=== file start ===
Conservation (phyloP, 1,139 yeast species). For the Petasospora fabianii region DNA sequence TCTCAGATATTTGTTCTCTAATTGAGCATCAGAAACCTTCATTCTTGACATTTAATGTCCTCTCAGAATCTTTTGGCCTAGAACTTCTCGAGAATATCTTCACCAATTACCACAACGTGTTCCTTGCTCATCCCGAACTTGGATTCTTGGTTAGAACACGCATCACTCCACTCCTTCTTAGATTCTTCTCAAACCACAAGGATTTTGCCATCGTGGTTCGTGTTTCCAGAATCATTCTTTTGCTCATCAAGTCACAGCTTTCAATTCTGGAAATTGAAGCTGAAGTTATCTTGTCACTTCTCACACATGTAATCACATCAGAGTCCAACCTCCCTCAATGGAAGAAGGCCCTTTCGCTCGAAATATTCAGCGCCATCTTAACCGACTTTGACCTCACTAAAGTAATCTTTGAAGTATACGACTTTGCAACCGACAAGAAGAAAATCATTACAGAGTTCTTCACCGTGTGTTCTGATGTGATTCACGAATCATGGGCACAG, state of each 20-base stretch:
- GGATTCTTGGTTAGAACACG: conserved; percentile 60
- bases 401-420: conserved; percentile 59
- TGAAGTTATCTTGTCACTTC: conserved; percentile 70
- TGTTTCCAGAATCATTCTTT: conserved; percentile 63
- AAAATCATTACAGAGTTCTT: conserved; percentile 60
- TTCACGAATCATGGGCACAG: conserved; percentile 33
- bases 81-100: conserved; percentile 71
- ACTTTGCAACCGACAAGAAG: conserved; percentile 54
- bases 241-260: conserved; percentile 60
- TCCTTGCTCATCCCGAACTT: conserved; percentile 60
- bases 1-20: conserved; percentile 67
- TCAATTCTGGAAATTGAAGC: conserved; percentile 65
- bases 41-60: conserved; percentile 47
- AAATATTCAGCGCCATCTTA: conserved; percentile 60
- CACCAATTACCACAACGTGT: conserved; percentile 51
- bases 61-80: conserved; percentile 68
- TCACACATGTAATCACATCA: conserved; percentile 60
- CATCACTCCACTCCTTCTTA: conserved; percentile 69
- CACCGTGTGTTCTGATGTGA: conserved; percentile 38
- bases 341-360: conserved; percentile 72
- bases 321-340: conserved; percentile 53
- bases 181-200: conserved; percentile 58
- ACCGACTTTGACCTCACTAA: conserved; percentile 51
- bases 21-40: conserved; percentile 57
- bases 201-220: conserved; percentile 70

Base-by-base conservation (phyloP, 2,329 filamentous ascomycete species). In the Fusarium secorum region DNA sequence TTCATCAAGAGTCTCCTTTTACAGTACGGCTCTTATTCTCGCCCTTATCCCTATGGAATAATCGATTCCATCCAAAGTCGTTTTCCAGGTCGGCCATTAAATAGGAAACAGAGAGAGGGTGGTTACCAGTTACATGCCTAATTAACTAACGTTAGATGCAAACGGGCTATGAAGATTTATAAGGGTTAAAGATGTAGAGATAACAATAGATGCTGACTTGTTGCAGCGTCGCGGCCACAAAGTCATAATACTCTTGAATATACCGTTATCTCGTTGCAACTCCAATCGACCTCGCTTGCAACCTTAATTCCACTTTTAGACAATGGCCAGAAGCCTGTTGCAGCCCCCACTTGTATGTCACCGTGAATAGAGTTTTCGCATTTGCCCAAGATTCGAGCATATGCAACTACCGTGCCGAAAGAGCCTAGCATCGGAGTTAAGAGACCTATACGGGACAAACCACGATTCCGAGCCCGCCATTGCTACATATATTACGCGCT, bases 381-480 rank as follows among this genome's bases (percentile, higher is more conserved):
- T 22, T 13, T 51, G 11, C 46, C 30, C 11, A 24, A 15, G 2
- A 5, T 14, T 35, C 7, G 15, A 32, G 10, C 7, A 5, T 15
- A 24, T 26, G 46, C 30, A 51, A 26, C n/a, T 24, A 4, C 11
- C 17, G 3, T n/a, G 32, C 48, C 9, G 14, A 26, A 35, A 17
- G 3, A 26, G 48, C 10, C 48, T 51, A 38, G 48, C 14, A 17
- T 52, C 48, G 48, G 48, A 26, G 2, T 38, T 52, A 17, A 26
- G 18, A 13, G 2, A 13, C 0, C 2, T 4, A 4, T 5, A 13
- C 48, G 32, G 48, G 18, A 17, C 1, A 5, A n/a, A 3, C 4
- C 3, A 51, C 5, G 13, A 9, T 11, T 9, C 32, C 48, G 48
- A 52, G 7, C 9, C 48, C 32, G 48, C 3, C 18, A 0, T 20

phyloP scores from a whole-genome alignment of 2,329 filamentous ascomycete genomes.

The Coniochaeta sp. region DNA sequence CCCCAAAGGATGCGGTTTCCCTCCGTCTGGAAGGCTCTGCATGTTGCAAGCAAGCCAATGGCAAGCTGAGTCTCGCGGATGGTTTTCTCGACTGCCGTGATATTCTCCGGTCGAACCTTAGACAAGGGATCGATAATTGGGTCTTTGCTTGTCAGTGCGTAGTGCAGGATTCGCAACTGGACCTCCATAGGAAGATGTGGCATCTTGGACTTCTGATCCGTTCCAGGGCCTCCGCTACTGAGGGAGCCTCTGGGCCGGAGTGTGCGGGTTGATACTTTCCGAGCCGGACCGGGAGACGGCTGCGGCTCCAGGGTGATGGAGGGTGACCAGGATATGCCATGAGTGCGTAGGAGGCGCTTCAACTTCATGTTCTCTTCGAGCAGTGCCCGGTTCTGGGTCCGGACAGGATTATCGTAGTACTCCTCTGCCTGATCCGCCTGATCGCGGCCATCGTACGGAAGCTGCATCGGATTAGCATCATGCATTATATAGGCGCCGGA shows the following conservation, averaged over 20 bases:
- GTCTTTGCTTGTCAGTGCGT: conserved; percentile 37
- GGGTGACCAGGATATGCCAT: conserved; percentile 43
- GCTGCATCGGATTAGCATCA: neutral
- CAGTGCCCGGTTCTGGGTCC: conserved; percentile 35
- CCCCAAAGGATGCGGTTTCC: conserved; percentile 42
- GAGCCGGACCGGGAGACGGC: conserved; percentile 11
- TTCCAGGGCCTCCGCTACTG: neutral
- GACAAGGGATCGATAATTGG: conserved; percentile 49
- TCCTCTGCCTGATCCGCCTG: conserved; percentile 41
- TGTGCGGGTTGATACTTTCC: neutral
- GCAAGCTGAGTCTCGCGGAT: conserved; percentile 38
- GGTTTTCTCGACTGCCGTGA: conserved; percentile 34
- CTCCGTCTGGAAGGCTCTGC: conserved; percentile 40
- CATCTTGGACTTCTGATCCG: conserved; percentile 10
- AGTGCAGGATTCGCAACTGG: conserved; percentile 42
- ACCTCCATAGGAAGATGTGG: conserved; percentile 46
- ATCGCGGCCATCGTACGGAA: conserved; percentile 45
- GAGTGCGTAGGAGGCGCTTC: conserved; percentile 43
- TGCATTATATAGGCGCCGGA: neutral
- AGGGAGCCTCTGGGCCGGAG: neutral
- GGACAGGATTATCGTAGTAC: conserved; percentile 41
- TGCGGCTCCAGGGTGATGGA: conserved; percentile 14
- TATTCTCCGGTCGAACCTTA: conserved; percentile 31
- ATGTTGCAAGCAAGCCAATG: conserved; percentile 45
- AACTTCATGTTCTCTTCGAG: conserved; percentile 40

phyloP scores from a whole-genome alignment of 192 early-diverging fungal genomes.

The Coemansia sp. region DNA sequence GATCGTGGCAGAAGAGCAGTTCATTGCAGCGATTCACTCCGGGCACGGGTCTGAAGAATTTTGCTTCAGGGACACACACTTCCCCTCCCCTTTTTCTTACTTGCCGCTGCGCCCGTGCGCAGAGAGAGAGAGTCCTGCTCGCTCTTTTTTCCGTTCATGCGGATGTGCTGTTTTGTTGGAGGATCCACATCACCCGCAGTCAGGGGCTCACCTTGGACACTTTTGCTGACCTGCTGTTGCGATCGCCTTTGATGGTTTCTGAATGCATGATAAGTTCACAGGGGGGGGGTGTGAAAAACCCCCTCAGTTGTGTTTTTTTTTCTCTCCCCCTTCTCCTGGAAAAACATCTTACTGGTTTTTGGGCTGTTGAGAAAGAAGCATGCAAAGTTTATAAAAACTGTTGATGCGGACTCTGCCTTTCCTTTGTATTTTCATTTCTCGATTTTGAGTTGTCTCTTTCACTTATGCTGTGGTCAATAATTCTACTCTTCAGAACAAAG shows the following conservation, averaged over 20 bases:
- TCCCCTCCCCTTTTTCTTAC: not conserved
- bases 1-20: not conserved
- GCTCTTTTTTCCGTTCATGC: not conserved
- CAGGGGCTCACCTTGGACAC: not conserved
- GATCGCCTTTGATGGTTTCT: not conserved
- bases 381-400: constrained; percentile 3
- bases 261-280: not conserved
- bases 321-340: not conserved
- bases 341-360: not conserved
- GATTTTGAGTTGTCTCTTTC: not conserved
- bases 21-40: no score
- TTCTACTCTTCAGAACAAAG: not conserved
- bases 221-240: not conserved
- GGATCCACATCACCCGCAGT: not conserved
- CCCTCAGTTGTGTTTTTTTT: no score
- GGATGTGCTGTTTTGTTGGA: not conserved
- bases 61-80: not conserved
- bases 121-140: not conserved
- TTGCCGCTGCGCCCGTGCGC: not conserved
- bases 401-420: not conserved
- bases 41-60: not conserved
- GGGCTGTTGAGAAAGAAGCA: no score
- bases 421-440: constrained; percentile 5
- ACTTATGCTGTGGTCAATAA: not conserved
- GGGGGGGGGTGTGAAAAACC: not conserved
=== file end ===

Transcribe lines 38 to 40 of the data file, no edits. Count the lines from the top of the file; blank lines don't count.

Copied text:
phyloP scores from a whole-genome alignment of 2,329 filamentous ascomycete genomes.

The Coniochaeta sp. region DNA sequence CCCCAAAGGATGCGGTTTCCCTCCGTCTGGAAGGCTCTGCATGTTGCAAGCAAGCCAATGGCAAGCTGAGTCTCGCGGATGGTTTTCTCGACTGCCGTGATATTCTCCGGTCGAACCTTAGACAAGGGATCGATAATTGGGTCTTTGCTTGTCAGTGCGTAGTGCAGGATTCGCAACTGGACCTCCATAGGAAGATGTGGCATCTTGGACTTCTGATCCGTTCCAGGGCCTCCGCTACTGAGGGAGCCTCTGGGCCGGAGTGTGCGGGTTGATACTTTCCGAGCCGGACCGGGAGACGGCTGCGGCTCCAGGGTGATGGAGGGTGACCAGGATATGCCATGAGTGCGTAGGAGGCGCTTCAACTTCATGTTCTCTTCGAGCAGTGCCCGGTTCTGGGTCCGGACAGGATTATCGTAGTACTCCTCTGCCTGATCCGCCTGATCGCGGCCATCGTACGGAAGCTGCATCGGATTAGCATCATGCATTATATAGGCGCCGGA shows the following conservation, averaged over 20 bases:
- GTCTTTGCTTGTCAGTGCGT: conserved; percentile 37